Fewer basins will follow their Budyko curves under global warming and fossil‐fueled development


The Budyko framework consists of a curvilinear relationship between the evaporative ratio (i.e., actual evaporation over precipitation) and the aridity index (i.e., potential evaporation over precipitation) and defines evaporation's water and energy limits. A basin's movement within the Budyko space illustrates its hydroclimatic change and helps identify the main drivers of change. On the one hand, long-term aridity changes drive evaporative ratio changes, moving basins along their Budyko curves. On the other hand, historical human development can cause river basins to deviate from their curves. The question is if basins will deviate or follow their Budyko curves under the future effects of global warming and related human developments.

To answer this, we quantify the movement in the Budyko space of 405 river basins from 1901–1950 to 2051–2100 based on the outputs of seven models from the Coupled Model Intercomparison Project - Phase 6 (CMIP6). We account for the implications of using different potential evaporation models and study low- and high-emissions scenarios. We find considerable differences of movement in Budyko space regarding direction and intensity when using the two estimates of potential evaporation. However, regardless of the potential evaporation estimate and the scenario used, most river basins will not follow their reference Budyko curves (>72%). Furthermore, the number of basins not following their curves increases under high greenhouse gas emissions and fossil-fueled development SP585 and across dry and wet basin groups. We elaborate on the possible explanations for a large number of basins not following their Budyko curves.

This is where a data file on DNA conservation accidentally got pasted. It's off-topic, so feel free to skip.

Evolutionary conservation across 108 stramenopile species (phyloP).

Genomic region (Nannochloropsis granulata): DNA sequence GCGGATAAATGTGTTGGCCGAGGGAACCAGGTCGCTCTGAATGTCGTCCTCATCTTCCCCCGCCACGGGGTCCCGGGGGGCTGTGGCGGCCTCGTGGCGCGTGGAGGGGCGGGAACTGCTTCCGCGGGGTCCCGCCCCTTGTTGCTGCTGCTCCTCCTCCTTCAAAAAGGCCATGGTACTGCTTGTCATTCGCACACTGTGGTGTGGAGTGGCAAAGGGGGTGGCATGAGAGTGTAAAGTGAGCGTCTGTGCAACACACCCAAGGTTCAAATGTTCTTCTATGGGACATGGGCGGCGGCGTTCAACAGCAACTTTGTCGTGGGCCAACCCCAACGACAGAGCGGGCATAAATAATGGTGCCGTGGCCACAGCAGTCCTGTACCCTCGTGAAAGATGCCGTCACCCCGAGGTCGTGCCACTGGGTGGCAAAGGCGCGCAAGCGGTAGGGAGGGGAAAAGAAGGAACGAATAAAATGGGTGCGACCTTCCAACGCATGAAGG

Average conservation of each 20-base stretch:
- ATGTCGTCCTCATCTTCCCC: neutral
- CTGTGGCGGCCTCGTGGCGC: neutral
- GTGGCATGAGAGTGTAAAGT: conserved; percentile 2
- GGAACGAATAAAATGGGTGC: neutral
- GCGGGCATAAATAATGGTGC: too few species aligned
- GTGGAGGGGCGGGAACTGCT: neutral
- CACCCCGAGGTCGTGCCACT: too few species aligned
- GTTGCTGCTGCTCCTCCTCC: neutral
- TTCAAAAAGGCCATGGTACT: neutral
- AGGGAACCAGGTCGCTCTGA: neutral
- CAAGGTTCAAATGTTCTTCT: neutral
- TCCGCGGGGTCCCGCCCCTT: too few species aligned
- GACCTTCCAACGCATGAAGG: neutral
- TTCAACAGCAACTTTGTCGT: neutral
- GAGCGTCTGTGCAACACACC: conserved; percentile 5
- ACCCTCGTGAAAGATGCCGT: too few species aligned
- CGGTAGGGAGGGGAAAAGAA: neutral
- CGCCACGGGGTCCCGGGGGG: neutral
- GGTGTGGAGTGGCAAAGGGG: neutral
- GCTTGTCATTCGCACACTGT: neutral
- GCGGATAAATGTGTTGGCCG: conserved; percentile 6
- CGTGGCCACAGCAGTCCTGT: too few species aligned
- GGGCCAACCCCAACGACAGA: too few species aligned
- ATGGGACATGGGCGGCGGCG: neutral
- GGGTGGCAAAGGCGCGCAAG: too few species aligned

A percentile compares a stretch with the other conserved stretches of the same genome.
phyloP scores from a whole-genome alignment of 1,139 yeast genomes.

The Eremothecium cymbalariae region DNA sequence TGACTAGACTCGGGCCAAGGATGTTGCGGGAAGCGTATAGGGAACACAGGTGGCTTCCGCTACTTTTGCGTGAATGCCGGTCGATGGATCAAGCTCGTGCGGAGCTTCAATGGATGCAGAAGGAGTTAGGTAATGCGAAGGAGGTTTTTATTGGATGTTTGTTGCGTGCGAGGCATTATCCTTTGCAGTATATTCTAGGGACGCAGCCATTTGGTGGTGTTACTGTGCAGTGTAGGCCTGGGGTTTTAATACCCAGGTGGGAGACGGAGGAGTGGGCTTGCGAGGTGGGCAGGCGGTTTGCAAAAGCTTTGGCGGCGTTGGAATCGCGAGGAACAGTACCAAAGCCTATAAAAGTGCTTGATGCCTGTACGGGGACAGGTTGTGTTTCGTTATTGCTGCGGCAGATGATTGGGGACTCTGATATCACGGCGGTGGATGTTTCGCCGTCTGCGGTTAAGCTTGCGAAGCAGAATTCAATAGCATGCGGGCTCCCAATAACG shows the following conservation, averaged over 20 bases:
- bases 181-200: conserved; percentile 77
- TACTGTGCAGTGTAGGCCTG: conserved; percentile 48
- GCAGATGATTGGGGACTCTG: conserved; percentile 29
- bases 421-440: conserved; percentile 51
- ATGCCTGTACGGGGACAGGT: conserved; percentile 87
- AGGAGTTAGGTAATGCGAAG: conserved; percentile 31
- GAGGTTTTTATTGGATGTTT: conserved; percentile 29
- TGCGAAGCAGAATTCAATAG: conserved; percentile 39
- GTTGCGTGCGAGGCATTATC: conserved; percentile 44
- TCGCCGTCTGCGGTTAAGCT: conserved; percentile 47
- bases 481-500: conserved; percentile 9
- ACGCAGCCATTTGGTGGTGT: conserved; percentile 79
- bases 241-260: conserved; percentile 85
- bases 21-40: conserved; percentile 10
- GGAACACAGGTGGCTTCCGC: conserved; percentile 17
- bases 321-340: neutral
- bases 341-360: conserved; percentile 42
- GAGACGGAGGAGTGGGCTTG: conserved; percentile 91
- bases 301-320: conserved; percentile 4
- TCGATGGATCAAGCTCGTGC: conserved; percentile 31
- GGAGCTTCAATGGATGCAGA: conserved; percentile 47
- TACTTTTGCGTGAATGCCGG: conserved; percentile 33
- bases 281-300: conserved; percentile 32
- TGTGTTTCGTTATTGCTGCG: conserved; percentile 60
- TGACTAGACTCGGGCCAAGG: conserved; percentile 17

Theme affiliation: Anthropocene dynamics
Link to centre authors: Wang Erlandsson, Lan
Publication info: Jaramillo, F., Piemontese, L., Berghuijs, W. R., Wang-Erlandsson, L., Greve, P., Wang, Z. 2022. Fewer basins will follow their Budyko curves under global warming and fossil-fueled development. Water Resources Research. https://doi.org/10.1029/2021WR031825


Latest news